SSD all the way for the boot drive.  I used a Samsung EVO Pro 850 512 gig SSD mounted on the right side of the case.  I tend to keep a very minimal boot drive- OS and aps.  All media is either on an additional drive or on a SAN.

The Cache Drive

The X99 has an M2 slot for a faster drive that interfaces directly into the motherboard. The idea was to use this ultrafast drive for the Adobe caches- Premiere Pro, After Effects, etc.  The faster the cache drive, the faster Creative Cloud seems to run.  I went with a Samsung 950 M2 256 Gb drive for the cache.

The Graphics Card

Nvidia continues to amaze.  The GTX1080 is a great CPU that is half the price of it’s predecessor.  It has 8Gbs of VRAM and 2560 CUDA cores.  At the time of the buld, the 1080 was brand new and in short supply.  I went with an EVGA GeForce GTX 1080 Founders Edition that was right at $700.

The Power Supply

Even though I was not running a lot of drives, I wanted a large enough power supply to give good, consistent power but also allow expansion- an additional GPU, more drives, RAID, etc.  Again, I went Corsair:  AXi series AX1200i 1200W.  I honestly could have gone with an 850w or 1000W just as easily, but I have extra capacity just in case.


This unit only needs video monitoring, not any sort of video input, so we went with a Blackmagic Design Mini-monitor card.  This PCI card provides HD-SDI and HDMI out and interfaces incredibly well with PP with little-to-no latency.  The BMD card feeds a Flanders 21” monitor via HD-SDI and a Philips consumer 42” LED for client monitoring via HDMI.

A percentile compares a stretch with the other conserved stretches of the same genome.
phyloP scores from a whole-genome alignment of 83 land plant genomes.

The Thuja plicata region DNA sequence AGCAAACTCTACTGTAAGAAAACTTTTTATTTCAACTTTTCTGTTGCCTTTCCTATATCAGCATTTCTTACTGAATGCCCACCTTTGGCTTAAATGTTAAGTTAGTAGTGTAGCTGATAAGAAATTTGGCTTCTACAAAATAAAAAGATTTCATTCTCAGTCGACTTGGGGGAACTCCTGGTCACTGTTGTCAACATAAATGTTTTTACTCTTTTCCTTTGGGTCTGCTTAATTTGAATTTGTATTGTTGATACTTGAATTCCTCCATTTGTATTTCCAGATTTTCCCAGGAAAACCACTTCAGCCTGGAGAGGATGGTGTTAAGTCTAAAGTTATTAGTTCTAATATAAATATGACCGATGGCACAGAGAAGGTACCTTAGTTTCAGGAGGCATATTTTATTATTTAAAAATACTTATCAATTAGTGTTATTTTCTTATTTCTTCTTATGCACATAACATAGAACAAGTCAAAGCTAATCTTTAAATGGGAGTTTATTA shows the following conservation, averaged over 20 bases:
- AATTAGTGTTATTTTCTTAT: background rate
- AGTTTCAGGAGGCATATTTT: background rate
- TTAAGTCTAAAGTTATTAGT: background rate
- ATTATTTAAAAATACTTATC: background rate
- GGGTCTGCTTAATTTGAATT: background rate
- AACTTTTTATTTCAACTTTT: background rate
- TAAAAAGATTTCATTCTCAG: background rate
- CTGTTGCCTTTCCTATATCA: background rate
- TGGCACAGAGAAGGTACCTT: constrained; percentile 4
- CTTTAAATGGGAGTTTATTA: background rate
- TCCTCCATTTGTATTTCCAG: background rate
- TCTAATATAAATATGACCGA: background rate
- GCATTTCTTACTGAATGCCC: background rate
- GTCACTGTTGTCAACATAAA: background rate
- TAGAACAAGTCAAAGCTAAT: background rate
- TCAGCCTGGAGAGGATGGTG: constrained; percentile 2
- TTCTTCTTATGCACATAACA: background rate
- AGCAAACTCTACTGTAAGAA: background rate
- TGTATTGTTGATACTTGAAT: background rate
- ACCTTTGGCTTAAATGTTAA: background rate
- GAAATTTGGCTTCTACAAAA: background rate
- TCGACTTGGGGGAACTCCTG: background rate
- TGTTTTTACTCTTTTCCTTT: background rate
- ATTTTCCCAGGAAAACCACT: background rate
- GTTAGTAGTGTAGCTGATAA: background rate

We run a 10Gig ethernet over copper SAN system, so we needed a 10Gig network card.  The Intel Ethernet Converged Network Adapter X540T2 was highly regarded and very affordable at $230.

I added a BluRay drive for DVD-R burns and legacy media.

We loaded Windows 10 Pro OEM on the computer.  I haven’t had extensive Windows experience since XP Pro on my old Media 100 844/X systems in the late 90’s.  The Pro version is the only way to go.

Next post: A video of how we built the unit from case to finished build.

Here is an Amazon store with the components above.  This is an affiliate link. Purchase may generate a commission to the author.